Millions of Americans look forward to their 62nd birthdays, because that's the date when most workers become eligible to start receiving Social Security benefits. More people claim Social Security at age 62 than at any other age, and the reason's pretty obvious: Having paid into the system throughout their careers, they don't want to wait before starting to get their rewards.

Yet just because you're turning 62 doesn't mean you should automatically start getting your benefits right away. There are alternatives that could work better for some people in the long run. In particular, the following factors can play a role in what your best decision is on timing your Social Security benefits.

Two Social Security cards partially obscuring a $100 bill.

Image source: Getty Images.

Are you still working?

There's no rule that says you can't claim Social Security benefits while you're still working. However, there are provisions that can result in your having to give back some of those benefits if your income is too high.

Social Security's earnings test puts limits on the amount of money you can make before you have to start forfeiting some of the Social Security benefits you've been paid. For those turning 62, the magic number is $17,040 annually, or $1,420 per month. If you've been 62 throughout 2018, then for every $2 you earn above the $17,040 mark, you'll lose $1 in annual Social Security benefits. For those who turn 62 at midyear, you'll need to compare your earnings after your 62nd birthday to $1,420 times the number of months during 2018 that you're 62, and then calculate the same reduction if your income's above that amount. For instance, if you hit 62 at mid-year and you earn $10,000 from July to December, then you'd take $1,420 multiplied by 6 or $8,520 as your baseline. $10,000 minus $8,520 is $1,480, so you'd have to forfeit $740 in benefits.

The penalty for filing early and losing benefits to forfeiture isn't as bad as it appears, because for every month of benefits you lose, you get treated as if you'd retired a month later. Yet if you're going to lose a substantial portion of your Social Security anyway, there's little reason not to just wait until you can actually keep the benefits you'll get.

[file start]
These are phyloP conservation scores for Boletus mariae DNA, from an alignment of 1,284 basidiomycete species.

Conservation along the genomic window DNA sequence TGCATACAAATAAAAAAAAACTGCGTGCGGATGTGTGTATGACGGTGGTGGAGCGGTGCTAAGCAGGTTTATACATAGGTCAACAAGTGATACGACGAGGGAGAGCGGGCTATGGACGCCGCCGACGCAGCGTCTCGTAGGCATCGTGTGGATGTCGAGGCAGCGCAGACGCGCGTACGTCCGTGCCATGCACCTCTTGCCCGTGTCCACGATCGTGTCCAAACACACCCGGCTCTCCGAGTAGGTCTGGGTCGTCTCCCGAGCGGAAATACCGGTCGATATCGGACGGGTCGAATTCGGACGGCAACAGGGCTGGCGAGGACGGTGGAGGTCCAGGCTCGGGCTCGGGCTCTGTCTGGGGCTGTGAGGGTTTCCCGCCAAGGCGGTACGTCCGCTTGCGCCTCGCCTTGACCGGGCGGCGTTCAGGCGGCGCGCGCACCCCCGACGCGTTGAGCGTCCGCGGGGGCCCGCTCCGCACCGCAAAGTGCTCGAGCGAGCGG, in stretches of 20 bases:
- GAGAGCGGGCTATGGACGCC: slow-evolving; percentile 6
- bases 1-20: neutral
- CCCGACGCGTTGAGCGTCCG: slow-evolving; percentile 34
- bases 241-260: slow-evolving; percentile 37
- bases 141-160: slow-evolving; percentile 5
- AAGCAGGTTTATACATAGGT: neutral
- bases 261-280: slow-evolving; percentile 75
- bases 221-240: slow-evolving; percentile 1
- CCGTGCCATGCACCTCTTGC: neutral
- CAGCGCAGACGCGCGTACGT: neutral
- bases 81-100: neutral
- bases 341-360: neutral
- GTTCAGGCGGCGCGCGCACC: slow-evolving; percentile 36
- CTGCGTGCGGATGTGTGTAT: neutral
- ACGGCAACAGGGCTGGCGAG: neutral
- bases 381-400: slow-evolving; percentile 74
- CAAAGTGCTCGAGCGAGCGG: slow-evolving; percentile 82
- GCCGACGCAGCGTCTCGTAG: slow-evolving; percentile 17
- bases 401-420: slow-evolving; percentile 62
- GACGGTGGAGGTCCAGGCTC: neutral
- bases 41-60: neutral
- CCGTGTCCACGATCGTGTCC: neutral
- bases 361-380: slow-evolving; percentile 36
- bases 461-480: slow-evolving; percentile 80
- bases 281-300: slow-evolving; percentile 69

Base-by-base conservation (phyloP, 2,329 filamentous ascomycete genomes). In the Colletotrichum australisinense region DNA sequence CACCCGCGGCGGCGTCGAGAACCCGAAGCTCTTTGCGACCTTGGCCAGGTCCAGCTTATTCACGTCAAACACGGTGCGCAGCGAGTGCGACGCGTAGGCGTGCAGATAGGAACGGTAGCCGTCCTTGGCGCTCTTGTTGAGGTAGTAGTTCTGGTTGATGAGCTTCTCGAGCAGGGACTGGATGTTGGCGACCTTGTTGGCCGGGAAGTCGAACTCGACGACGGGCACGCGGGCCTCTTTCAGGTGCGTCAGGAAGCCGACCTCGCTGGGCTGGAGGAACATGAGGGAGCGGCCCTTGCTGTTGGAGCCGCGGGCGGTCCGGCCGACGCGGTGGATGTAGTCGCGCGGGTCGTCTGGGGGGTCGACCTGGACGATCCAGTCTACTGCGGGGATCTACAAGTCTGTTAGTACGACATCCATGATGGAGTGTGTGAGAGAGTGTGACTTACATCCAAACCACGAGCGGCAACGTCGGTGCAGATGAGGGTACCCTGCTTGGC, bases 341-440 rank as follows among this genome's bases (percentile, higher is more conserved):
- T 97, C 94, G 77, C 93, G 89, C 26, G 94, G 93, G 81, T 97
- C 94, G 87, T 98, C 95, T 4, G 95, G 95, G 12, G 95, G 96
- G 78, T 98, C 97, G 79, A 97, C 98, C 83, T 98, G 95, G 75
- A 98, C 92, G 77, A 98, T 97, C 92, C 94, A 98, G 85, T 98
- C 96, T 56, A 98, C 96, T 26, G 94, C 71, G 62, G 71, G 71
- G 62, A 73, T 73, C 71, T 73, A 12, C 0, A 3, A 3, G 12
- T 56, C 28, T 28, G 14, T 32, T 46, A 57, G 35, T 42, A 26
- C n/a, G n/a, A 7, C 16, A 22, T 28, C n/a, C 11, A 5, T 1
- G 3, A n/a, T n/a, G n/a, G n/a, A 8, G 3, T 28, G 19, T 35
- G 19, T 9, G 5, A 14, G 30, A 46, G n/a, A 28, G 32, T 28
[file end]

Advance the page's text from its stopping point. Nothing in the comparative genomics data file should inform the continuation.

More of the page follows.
Do you have multiple benefits you could claim?

Those seeking to take Social Security need also to consider exactly which benefits they're claiming. Under current law, if you file for your retirement benefits at 62 and you're also entitled to spousal benefits, you'll be automatically deemed to have filed to receive both. That usually means getting the larger of the two amounts, with your retirement benefit getting bumped up by the excess amount of the spousal benefit if your spousal benefit is the larger of the two.

If your spouse has passed away, however, then you need to be more careful. You can typically claim survivor benefits based on your deceased spouse's work record when you turn 60, while traditional retirement benefits are available at 62. Current law still allows you to claim just your retirement benefit while holding off on claiming a survivor benefit until a later date. That can work out well, as it lets you get a reduced early benefit right away while letting your future survivor benefit grow toward its full amount when you reach full retirement age.

Would you rather have more money later?

Finally, as most people know, there's a trade-off if you take Social Security at age 62. The size of your monthly payments gets reduced to reflect the fact that you'll collect for a longer period of time.

The differences can be extreme. For someone whose full retirement age is 66 and would ordinarily get a typical benefit of around $1,300 a month, claiming at age 62 can reduce your monthly payout to just $975. By contrast, if you wait until 70 to claim your retirement benefits, you'd get an increased amount of more than $1,700 per month.

Break-even analysis shows that the dollar figures even out when you hit your late 70s or early 80s. Yet for many, the simpler question is whether they'd rather wait to get a larger amount of monthly income. If the answer is yes, then holding off on Social Security at age 62 often makes sense.

Be smart with your Social Security

After a lifetime of work, Social Security is your reward in retirement. Make sure that before you just claim your benefits when you turn 62, you understand everything that's at stake. You might decide that a different decision works better for you.